The answer in many ways to a consumer’s prayers, buying a car online can circumvent many of the unpleasant aspects of purchasing a new vehicle. On the other hand, this method also bypasses a number of factors key to getting the car you need. Thus, the questions become: Does the convenience outweigh the necessities, and should you really buy a car online?
Online Shopping Advantages
The biggest plus of buying online is it pretty much eliminates the hours spent in a dealership haggling back and forth over the price of the car. You’ll deal with the Internet sales manager who will give you a quote they know you’re going to shop around. As a result, those numbers tend to be quite competitive right off the top.
Given the vast majority of the shopping process should be done online when you buy a car anyway, conducting the financial aspect of the transaction that way just makes good sense. After all, if you’re shopping the smart way, you’ll accomplish the lion’s share of your research on the net. Once you’ve determined your price range and figured out what type of car is best suited to your needs, you’ll spend most of your time on the Internet getting to know the models best suited to your situation.
This affords you the ability to examine each vehicle on your own terms, getting to know their features, options and capabilities, without some hungry person talking you up on what they have at the expense of everything else. Even better, you can keep your focus in your price range, rather than having something more expensive pushed upon you by someone who is more eager to earn a commission than adhere to your needs.
Online Shopping Disadvantages
The biggest drawback here is you’ll eventually have to go to a dealership to test drive the models in which you are interested. There’s really no way around that one, other than forgoing the opportunity — which is a very bad idea. The only way to tell if a car you’re considering is right for you is to drive it.
How will you know if you can see out of it well enough to feel safe driving it? How can you know if the seats are comfortable? How could you compare noise levels on the highway? How would you establish how easily the car handles in city traffic and how readily you can park it? The only way to make these judgments is to test drive the car, and the best way to test-drive a lot of new cars expediently is to visit dealerships.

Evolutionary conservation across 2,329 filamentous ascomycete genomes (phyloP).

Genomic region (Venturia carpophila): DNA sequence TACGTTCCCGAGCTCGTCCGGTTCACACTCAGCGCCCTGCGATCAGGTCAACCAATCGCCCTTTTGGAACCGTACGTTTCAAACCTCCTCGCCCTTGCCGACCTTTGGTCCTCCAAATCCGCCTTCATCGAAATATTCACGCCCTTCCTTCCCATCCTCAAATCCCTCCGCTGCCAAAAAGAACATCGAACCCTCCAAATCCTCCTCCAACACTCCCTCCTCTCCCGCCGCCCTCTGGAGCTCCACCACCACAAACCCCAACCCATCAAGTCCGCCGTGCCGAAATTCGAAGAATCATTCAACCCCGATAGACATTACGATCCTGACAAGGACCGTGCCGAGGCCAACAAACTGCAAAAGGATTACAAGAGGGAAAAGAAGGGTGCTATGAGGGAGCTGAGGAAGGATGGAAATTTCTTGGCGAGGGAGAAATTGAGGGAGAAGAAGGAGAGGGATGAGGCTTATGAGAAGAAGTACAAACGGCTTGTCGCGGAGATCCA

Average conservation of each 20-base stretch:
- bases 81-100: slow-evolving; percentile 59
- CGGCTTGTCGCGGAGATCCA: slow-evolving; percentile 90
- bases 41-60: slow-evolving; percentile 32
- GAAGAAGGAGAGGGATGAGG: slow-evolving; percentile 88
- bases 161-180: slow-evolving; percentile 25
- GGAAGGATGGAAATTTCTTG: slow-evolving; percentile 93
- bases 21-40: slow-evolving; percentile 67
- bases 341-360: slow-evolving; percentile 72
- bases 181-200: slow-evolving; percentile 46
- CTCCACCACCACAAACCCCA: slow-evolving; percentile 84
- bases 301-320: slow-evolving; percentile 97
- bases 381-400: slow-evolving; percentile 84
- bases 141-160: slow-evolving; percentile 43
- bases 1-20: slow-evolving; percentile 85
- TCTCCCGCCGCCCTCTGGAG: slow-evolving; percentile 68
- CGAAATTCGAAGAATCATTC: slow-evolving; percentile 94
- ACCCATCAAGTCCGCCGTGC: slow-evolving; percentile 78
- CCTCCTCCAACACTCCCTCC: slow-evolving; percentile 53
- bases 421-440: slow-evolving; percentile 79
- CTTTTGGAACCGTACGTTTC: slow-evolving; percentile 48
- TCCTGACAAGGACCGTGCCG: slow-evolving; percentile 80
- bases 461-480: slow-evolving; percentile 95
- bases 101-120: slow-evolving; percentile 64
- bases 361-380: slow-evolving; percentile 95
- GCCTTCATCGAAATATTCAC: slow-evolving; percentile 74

There’s another thing you need to consider when you buy a car: service.
While the car is under warranty, you’ll likely take it to a dealership for any repairs or recalls that might come up. The best salespeople introduce their customers to the service manager at the dealership as part of the purchase process. Granted, you could meet this person on your own, but it’s nice to have an introduction just the same. This will usually already have been done when you purchase offline.
So … Should You Really Buy a Car Online?
Given the pros and cons, the logical move is to combine both methods.
Conduct your research on the ‘net. Visit dealerships to test-drive your choices. Contact Internet sales managers to avoid haggling. Take delivery at the dealership of your choice, after finalizing as much of the paperwork as possible on the net. Meet the service manager, let the salesperson walk you through the various features, and you’ll be good to go.
All with a minimum of fuss, stress and bother.
In other words, yes, you really should buy a car online — but be sure you visit a dealership to test drive it and pick it up.
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